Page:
Antibodies produced following natural infection of Covid-19, and potentially following vaccination, may protect most people against subsequent infection for at least six months.

The study by UK Biobank, the UK’s major biomedical database and research resource - found that 99% of participants who had tested positive for previous infection retained antibodies to Covid-19 for three months after being infected, and 88% did so for the full six months of the study. 

For the 6-month period from the end of May 2020 to the beginning of December 2020, UK Biobank collected monthly blood samples and data on potential symptoms from 20,200 UK Biobank participants and their adult children and grandchildren. 

It found that the proportion of the population with antibodies to Covid-19 rose from 6.6% at the start of the study period (May/June 2020) to 8.8% by the end of it (November/December 2020).

Detectable Covid-19 antibodies lowest in older patients

There was no difference in seroprevalence (past infection) by gender, but the proportion of participants with detectable antibodies was higher in younger people (13.5% among those under 30) and lowest in the older people (6.7% among those over 70).

The seroprevalence of Covid-19 was highest among participants of Black ethnicity (16.3%) and lowest among those of White (8.5%) and Chinese ethnicities (7.5%).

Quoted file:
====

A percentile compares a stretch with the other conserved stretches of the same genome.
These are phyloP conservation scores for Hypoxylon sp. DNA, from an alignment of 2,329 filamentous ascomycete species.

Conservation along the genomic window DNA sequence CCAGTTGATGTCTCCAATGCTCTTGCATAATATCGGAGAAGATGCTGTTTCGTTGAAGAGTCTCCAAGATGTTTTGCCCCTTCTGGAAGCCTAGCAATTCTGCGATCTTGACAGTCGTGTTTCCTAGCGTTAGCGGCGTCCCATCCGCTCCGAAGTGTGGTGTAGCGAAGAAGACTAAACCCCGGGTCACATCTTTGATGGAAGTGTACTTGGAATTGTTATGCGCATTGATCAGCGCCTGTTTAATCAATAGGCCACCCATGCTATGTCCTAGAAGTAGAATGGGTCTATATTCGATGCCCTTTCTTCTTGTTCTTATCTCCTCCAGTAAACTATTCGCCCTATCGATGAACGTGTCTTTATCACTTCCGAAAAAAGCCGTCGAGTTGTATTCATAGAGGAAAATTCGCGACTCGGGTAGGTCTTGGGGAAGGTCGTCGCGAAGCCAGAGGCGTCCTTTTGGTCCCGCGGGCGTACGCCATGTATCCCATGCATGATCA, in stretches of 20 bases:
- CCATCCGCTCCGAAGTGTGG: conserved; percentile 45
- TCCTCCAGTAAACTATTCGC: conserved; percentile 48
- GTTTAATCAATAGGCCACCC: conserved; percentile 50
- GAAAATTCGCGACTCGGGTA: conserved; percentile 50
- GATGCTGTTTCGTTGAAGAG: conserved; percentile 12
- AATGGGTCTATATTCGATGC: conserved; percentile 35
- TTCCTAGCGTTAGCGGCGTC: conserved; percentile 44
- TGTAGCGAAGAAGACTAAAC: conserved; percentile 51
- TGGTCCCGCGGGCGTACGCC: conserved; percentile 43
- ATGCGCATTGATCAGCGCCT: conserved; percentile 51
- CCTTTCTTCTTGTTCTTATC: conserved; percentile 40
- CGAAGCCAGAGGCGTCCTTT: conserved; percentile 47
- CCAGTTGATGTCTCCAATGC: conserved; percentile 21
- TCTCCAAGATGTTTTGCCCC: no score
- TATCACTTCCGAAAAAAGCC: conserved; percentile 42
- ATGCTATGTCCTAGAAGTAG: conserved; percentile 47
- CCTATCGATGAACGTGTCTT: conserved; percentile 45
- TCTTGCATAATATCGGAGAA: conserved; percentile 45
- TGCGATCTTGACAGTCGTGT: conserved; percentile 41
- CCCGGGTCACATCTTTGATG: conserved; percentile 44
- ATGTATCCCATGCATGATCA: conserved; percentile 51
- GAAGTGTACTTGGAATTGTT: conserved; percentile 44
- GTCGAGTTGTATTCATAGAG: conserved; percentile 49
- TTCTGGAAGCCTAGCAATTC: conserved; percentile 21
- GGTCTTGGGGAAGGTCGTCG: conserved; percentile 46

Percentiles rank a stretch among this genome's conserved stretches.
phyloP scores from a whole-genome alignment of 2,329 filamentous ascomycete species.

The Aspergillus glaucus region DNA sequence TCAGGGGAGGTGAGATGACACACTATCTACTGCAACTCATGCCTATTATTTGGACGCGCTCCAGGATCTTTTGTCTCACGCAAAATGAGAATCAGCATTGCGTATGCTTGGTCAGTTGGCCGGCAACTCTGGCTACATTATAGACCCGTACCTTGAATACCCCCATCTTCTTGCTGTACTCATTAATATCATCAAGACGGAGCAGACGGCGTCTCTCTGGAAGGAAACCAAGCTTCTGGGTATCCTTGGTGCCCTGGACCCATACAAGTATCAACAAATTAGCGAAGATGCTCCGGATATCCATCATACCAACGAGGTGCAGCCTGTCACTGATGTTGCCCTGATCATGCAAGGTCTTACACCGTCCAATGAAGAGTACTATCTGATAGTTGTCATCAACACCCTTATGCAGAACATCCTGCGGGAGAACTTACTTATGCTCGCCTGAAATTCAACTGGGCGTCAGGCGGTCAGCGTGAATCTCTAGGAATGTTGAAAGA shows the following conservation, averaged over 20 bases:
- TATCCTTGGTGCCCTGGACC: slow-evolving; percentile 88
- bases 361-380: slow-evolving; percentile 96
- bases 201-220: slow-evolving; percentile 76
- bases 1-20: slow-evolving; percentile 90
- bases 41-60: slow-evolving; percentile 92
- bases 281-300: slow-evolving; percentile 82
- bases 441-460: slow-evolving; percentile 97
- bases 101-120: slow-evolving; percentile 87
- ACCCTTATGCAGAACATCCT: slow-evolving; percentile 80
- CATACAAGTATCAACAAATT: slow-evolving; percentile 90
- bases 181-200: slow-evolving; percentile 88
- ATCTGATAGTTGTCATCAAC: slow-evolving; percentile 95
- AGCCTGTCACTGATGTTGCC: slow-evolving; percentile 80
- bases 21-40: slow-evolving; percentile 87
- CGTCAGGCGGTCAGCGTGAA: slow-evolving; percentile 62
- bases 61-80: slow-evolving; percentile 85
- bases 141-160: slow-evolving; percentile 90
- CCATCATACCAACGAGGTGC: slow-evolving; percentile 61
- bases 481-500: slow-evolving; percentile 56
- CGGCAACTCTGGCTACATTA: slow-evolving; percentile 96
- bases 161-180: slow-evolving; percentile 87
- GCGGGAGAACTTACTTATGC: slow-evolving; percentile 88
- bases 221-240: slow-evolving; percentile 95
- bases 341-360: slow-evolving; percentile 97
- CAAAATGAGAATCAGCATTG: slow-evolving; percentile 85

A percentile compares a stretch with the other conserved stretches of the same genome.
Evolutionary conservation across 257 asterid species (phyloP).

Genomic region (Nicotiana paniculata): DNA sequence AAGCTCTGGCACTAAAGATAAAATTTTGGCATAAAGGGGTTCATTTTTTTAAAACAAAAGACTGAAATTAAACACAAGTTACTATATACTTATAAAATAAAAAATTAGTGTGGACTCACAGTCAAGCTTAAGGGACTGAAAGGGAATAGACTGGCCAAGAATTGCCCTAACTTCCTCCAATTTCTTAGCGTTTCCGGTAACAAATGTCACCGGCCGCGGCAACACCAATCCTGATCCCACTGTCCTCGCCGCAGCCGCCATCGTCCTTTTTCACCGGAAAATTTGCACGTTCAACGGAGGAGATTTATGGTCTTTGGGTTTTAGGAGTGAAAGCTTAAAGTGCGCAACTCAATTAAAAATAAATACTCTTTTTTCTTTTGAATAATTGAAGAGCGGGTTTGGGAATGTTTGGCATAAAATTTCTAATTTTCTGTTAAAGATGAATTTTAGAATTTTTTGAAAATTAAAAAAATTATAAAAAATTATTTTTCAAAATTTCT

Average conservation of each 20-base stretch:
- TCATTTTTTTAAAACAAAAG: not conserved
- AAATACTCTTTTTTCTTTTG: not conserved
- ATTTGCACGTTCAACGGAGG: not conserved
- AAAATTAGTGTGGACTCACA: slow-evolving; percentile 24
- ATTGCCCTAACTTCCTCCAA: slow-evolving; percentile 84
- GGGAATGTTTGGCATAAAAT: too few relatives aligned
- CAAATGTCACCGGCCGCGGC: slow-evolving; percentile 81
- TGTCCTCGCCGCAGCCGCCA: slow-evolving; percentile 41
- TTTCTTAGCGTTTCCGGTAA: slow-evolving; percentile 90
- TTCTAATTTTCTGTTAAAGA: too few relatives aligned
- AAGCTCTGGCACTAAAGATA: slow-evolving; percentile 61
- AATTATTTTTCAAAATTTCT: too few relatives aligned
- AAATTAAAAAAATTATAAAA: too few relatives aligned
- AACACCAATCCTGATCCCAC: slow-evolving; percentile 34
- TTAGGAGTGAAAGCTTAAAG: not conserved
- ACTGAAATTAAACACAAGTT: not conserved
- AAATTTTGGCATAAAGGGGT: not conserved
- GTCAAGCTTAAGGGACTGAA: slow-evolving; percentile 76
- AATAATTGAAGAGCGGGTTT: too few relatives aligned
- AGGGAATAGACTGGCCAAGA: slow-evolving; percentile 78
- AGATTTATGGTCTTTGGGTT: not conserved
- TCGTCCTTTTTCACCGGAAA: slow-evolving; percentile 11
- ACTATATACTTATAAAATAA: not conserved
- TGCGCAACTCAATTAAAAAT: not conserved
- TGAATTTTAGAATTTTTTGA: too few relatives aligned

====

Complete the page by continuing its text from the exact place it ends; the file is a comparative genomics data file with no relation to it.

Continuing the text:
The most common symptom associated with having antibodies to Covid-19 was a loss of sense of taste and smell, which was reported by 43% of sero-positive participants. About one-quarter (24%) of sero-positive participants were completely asymptomatic and 40% did not have one of the three ‘classic’ Covid-19 symptoms (fever, persistent dry cough or loss of sense of taste or smell).

The data will be added to the UK Biobank database and research resource, enabling scientists globally to conduct further research into how Covid-19 infection affects health over the longer-term.

Professor Naomi Allen, UK Biobank Chief Scientist, said: "We are incredibly grateful to all the UK Biobank participants, and their children and grandchildren, who provided us with their blood samples for six months. This important study has revealed that the vast majority of people retain detectable antibodies for at least 6 months after infection with the coronavirus.

"Although we cannot be certain how this relates to immunity, the results suggest that people may be protected against subsequent infection for at least 6 months following natural infection and, potentially, vaccination. More prolonged follow-up will allow us to determine how long such protection is likely to last."